Clearly the West Virginia legislature and Governor Jim Justice have no respect for the traditions of policymaking, the West Virginia taxpayer OR our school personnel, who are on the front lines helping our kids every day. Who's driving this clown car?
Let’s review what’s happened so far.
This Spring, after the legislature did not pass the unpopular Education Omnibus Bill during the regular legislative session, Justice called for an expensive and unnecessary special session to “re-litigate” the issue. A special session costs around $35,000 per day — equal to the cost of school lunches for 10,836 kids. Taxpayers are left shouldering the burden.
Then, the House set up a confusing and unnecessary new committee structure to try to get the education omnibus bill passed. Why use a structure no one has seen before — are they trying to sneak something past us?
And now, the Senate has voted on a bill that makes it illegal for school workers to strike. It also undermines the local freedom of school superintendents to close schools during a strike, effectively making all future strikes impossible.
Unionized workers across the state, and workers of all kinds, should feel a chill down run their spine as this bill moves forward.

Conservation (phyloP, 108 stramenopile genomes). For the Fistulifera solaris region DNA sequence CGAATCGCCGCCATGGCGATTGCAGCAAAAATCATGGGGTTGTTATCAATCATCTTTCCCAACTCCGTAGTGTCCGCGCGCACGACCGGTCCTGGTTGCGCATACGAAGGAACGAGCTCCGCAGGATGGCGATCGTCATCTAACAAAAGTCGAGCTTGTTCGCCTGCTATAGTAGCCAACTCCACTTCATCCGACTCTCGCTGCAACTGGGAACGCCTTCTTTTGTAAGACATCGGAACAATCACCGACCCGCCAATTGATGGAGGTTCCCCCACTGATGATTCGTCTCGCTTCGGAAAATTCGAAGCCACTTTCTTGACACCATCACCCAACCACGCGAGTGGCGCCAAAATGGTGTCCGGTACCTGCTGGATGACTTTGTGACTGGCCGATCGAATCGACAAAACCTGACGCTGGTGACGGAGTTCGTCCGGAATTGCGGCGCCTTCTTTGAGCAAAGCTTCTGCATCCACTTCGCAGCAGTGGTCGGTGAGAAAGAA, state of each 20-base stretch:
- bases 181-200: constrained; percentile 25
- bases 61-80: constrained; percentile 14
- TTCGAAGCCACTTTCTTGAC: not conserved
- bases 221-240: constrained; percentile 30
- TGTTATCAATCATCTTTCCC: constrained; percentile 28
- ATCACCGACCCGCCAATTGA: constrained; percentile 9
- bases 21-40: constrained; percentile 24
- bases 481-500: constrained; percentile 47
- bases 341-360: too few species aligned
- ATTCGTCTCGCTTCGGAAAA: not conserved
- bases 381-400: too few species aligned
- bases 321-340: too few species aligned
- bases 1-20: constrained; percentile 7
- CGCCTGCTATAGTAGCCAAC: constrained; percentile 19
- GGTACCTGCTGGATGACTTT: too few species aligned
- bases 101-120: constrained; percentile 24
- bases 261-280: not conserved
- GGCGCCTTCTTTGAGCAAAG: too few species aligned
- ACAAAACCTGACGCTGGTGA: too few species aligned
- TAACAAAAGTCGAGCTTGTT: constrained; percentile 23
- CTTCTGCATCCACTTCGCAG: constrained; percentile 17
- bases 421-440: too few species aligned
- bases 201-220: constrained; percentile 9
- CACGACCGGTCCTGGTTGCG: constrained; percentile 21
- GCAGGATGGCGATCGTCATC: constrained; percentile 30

Of course, taxpayers are footing the extra bill for this entire process.
“They clearly didn’t listen to us, and they clearly didn’t care," Cabell County teacher Teresa Jackson told the Charleston Gazette-Mail as she protested at the state Capitol this past weekend.
"We’ve done everything they’ve asked of us. We did our part, we showed up, we told them what we thought truthfully and honestly, and they, clearly, could not have cared less,”
“They say they’re so concerned with saving money, with making sure the funds the state does have go as far as they can. But then we’re paying for this?” said Jackson of the special session. “It’s ridiculous. Disrespectful and ridiculous."
Is there anyone left who hasn’t been disrespected by our lawmakers?
Perhaps only the state Legislature's out-of-state donors, who are busy using West Virginia as a testing ground for taking apart public education.
Those donors may not pay taxes in West Virginia, work here or send their kids to school here. But when it comes to policy, state legislators will break all the rules for them.